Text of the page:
Tuesday, January 22, 1861
Lincoln friend Charles Ballance writes to Abraham Lincoln from Washington about security conditions there: “I write to you, not because (as you will naturally expect) that I have something important to write, but because, what, will seem to you under the circumstances, is much more strange, that I have nothing at all to write. While our forts and munitions of war are being every where seized by rebels, and state after state is declaring itself out of the Union, and the papers and telegraphs are teeming with preparations for war, this city is more quiet, at this time, and there are fewer people here by more than one half, than I ever saw before, when Congress was in session. I fact, nearly every body whose business does not require them to be here, has gone away. I see no secession cockades, and hear no blustering. A stranger here, who could not read our papers, would not suspect he was in the midst of a revolution. I have been here nearly two weeks, and have not seen a soldier, a musket or a cannon, until this evening. There are said to be troops in the neighborhood, and there are several thousand militia being equipped and trained, but it is all done quietly.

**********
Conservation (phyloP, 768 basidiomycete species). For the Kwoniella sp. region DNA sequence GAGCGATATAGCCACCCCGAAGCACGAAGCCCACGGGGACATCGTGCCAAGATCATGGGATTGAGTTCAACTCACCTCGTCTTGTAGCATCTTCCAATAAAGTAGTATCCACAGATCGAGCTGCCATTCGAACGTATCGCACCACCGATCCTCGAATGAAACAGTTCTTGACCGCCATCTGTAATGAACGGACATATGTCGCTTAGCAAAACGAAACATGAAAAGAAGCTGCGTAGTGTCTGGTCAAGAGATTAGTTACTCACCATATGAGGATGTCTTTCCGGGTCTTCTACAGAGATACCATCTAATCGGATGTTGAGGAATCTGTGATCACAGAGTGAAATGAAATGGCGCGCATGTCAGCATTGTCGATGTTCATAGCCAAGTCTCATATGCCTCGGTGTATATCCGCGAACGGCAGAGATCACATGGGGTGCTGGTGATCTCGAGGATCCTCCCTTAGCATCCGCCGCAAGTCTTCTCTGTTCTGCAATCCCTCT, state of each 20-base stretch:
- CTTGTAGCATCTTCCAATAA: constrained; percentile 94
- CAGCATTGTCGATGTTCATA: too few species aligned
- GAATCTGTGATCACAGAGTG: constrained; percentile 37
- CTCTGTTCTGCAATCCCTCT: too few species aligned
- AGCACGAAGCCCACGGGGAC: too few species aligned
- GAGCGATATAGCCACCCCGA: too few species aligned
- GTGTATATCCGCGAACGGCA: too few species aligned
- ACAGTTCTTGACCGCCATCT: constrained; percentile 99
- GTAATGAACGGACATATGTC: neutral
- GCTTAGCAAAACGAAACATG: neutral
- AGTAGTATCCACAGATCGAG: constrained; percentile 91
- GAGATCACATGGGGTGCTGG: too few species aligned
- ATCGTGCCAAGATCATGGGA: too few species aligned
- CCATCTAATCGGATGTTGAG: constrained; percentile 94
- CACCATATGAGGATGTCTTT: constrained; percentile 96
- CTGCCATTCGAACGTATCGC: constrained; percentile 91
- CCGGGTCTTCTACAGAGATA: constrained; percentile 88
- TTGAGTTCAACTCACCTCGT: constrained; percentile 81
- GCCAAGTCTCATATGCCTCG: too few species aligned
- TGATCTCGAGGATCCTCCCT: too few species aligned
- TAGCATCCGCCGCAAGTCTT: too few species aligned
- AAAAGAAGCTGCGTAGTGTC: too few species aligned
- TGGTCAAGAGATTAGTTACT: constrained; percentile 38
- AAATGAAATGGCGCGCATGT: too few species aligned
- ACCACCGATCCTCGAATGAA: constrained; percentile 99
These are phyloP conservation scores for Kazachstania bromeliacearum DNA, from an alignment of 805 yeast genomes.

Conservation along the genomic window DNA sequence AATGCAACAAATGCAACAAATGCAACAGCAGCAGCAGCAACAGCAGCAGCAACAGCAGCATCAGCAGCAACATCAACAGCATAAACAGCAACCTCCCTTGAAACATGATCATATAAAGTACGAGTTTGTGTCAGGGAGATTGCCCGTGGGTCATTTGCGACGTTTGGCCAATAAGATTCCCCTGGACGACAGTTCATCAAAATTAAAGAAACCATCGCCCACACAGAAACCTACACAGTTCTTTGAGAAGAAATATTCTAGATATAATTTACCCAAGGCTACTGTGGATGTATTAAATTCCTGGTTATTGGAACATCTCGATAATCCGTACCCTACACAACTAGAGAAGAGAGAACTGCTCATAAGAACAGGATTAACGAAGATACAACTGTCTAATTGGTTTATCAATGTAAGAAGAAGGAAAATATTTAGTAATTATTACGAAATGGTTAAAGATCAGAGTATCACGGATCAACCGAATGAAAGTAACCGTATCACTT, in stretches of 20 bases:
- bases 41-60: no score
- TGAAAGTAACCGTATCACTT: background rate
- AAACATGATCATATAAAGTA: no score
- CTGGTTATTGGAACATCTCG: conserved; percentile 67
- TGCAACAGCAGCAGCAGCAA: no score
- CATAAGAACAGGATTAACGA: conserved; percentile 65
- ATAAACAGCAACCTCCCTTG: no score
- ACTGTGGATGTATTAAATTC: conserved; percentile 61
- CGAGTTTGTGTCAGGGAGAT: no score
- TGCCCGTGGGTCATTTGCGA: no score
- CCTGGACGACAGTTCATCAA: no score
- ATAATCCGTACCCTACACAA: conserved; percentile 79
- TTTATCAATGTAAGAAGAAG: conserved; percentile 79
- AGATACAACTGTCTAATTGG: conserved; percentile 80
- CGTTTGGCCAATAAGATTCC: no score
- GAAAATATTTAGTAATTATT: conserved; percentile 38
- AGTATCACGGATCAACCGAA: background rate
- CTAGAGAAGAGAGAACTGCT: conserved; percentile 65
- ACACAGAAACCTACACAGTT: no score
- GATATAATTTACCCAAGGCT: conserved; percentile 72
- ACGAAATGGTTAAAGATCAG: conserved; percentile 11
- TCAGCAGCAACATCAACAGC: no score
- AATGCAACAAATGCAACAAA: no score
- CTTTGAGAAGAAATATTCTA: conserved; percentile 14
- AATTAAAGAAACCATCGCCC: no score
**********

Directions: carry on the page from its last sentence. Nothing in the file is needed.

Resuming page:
“That it was a part of the secession plan to seize the capitol, and prevent you from being inaugurated, I have no doubt, but the firmness of [Maryland] Gov. [Thomas] Hicks and Gen. [Winfield] Scott has backed them out from this project, at least for the present. We cannot tell what a day will bring forth, but I give it as my opinion, that such is the apathy that prevails here just now, that you might walk the streets with as much safety, as you do those of Springfield.”